Who would have thought when you left those high school math problems behind that you would one day be encountering algorithms on a daily basis? Zeynep Tufekci might have guessed; now an assistant professor at the University of North Carolina’s School of Information, Tufekci’s first job as a teenager was as a computer programmer. So it’s no surprise that she is way more adept at decrypting the confusing and often misleading worlds of social media than most of us.
And while she’s perfectly comfortable to hold forth on exactly Facebook’s algorithm does, what troubles her more are the next generation of algorithms even more powerful and ominous. “There are computational systems that can suss out emotional states — even lying — from processing human faces, “ she says. “They are developing cars that could decide who to run over.”
If that sounds a bit dramatic, Tufekci is quick to caution that most machine learning systems won’t crash through walls like killer cars, but be invited in, like friends who can solve problems.
“We are now asking questions of computation that have no single right answers, like, ‘Who should our company hire?’ or ‘Which convict is more likely to re-offend?’ But we have no benchmarks for how to make decisions about messy human affairs.”
Still, that hasn’t stopped software companies from trying, fine-tuning and turbo-charging algorithms to take more and more data into account to deliver more and more answers. In traditional programming, a system is given a series of static commands and computes the answer. Modern algorithms are driven by so-called machine learning, an approach to computing that evolved from pattern recognition and prediction software. With machine learning, a system calculates its results by churning through and “learning from” loads of data — but how those results are arrived at could well be a mystery even to those who defined the task parameters.
“In the past decade, complex algorithms have made great strides,” says Tufekci. “They can recognize human faces. they can decipher handwriting. The downside is we don’t really understand what the system learned. In fact, that’s its power.”
The idea of a company or college using an advanced algorithm to sort through mountains of job or school applicants is exactly the kind of thing that worries the Turkish-born technosociologist. “Hiring in a gender- and race-blind way certainly sounds good to me,” she says. “But these computational systems can infer all sorts of things about you from your digital crumbs, even if you did not disclose these things.”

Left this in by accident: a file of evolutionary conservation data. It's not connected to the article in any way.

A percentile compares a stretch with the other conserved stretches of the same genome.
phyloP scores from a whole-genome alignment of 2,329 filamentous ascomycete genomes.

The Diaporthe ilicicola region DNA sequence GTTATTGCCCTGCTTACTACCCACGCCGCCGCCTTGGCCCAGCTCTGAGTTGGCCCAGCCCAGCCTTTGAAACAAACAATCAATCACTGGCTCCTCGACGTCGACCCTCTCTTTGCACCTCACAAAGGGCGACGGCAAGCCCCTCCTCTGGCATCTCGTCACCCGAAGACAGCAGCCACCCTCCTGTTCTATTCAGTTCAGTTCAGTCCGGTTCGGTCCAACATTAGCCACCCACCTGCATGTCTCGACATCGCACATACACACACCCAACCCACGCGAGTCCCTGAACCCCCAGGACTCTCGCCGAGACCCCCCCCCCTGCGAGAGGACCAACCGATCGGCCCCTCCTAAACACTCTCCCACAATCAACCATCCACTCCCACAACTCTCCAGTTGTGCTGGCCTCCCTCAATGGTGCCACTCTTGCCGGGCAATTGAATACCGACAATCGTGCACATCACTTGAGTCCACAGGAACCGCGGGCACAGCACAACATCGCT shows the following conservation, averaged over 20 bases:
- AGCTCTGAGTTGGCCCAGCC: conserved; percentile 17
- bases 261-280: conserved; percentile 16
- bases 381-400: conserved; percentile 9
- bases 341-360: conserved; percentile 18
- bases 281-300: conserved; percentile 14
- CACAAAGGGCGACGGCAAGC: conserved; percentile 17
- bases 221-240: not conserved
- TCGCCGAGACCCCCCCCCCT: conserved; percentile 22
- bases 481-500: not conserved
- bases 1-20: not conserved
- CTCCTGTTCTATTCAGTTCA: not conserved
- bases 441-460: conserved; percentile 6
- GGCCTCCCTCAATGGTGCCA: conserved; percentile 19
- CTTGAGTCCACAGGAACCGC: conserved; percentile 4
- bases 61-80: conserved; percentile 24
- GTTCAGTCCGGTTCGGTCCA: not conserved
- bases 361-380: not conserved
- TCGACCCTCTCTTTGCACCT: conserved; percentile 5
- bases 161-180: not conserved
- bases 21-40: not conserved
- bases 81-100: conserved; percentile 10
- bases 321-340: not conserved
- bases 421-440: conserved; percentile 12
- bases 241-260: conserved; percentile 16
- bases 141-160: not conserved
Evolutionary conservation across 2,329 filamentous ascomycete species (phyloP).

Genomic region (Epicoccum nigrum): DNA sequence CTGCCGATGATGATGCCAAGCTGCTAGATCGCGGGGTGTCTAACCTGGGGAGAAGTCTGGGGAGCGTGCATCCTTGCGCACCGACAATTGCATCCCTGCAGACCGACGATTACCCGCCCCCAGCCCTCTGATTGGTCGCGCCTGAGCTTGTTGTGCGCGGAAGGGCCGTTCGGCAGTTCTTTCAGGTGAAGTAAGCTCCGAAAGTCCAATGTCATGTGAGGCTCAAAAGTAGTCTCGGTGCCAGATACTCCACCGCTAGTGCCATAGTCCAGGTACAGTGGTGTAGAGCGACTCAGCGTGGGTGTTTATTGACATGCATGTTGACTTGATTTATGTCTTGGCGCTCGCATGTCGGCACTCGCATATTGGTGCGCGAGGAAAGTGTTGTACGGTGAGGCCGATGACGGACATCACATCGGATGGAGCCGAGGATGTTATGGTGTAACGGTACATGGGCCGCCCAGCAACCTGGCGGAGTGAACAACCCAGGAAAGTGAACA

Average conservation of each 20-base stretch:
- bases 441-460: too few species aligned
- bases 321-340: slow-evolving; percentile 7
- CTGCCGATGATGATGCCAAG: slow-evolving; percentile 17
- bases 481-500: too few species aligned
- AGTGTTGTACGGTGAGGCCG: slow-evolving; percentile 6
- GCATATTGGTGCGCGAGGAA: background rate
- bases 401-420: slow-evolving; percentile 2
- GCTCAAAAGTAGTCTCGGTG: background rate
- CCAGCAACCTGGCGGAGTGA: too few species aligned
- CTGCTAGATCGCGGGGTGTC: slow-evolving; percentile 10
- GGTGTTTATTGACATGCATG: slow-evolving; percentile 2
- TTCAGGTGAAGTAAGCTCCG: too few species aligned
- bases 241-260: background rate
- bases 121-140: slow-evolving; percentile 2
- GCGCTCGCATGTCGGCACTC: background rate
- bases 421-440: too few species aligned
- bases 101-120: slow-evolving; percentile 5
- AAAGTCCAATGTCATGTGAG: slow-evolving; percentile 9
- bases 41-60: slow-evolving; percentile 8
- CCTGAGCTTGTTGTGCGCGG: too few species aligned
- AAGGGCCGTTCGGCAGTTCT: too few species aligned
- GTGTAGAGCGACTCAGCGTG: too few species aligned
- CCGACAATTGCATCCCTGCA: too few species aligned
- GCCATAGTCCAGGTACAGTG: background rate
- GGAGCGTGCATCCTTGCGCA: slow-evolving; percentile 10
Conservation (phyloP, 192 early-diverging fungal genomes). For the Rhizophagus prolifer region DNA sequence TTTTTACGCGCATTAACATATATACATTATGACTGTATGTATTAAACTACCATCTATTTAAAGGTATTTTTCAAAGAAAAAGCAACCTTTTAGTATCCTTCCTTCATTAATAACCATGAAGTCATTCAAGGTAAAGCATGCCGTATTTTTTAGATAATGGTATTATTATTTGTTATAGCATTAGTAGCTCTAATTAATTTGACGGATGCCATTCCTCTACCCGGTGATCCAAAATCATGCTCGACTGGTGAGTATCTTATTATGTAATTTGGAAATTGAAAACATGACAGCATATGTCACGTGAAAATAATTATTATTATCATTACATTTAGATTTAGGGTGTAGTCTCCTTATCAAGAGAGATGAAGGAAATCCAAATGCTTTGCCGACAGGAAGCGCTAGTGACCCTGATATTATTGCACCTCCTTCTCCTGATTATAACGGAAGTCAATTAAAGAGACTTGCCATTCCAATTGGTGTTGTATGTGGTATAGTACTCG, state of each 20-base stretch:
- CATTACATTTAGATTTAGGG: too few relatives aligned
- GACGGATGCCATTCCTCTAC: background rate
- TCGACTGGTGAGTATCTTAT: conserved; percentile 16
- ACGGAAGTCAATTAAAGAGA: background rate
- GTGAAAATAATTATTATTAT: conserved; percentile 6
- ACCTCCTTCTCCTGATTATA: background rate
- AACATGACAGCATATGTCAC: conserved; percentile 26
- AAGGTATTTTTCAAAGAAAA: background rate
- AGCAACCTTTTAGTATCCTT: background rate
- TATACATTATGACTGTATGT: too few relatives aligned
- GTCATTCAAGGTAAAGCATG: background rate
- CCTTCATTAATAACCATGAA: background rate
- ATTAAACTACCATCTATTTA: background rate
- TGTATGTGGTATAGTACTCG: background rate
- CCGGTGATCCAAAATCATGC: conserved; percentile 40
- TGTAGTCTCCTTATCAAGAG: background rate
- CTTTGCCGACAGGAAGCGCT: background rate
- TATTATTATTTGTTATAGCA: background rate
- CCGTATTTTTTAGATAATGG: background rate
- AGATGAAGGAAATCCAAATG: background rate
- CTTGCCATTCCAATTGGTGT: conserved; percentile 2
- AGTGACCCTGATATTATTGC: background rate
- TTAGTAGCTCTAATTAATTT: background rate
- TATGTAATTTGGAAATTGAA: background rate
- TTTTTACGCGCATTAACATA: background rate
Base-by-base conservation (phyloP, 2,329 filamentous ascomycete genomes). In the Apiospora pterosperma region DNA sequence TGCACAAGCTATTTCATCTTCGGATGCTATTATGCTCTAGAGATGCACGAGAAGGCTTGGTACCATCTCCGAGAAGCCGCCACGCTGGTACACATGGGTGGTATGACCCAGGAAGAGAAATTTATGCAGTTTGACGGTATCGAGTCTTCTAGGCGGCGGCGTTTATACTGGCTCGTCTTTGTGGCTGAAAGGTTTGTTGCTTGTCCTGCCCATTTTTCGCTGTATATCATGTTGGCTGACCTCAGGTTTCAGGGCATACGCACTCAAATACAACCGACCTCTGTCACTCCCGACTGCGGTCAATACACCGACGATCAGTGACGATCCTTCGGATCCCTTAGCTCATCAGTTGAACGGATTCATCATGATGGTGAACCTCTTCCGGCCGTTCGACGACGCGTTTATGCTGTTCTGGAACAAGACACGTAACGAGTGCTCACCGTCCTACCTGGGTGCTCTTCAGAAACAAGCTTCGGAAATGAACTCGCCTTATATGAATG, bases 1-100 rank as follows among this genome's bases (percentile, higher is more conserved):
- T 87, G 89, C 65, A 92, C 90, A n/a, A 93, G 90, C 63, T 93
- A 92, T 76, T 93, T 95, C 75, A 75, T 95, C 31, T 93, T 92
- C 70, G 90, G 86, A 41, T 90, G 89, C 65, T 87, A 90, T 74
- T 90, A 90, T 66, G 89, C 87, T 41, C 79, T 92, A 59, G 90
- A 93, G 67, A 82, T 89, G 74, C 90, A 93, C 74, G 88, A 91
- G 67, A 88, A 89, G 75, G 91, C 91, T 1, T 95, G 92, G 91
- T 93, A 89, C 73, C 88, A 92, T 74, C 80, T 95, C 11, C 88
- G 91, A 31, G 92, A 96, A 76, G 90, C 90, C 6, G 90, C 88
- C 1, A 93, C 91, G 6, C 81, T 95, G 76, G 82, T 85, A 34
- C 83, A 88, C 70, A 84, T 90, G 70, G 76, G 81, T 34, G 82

Among the inferences computers can make even without an explicit mention: sexual preference, political leaning, ethnic background, social class and more. “What safeguards do you have that your black box isn’t doing something shady? What if [your hiring algorithm] is weeding out women most likely to be pregnant in the next year? With machine learning, there is no variable labeled ‘higher risk of pregnancy.’ So not only do you not know what your system is selecting on, you don’t even know where to look to find out.”
Tufekci is not a Luddite, though — far from it. “Such a system may even be less biased than human managers,” she points out. “And it could well make good monetary sense as well. But is this the kind of society we want to build without even knowing we’ve done it? Because we’ve turned decision making over to machines we don’t totally understand?”
Machine learning doesn’t begin from a place of purposeful intention like traditional programming — it’s driven by data, which in and of itself can have a bias. One system that’s used by American courts in parole and sentencing decisions was scrutinized by ProPublica, which audited the algorithm. “They found it was wrongly labeling black defendants at twice the rate as white defendants.”
As another data point: When the story of the civil rights protests in Ferguson, Missouri, exploded in 2014, she saw it on her Twitter feed — which was not filtered algorithmically. But on the filtered Facebook? Not so much. “The story of Ferguson wasn’t algorithm friendly — it’s not Like-able,” she says. “Instead, that week Facebook’s algorithms highlighted the ALS ice-bucket challenge.” A wet t-shirt parade in the name of charity? Who wouldn’t click on that?
The decision is ours — but only if we can decide we want to make it. The more we surrender that choice, the more knowledge and power we surrender of the world around us.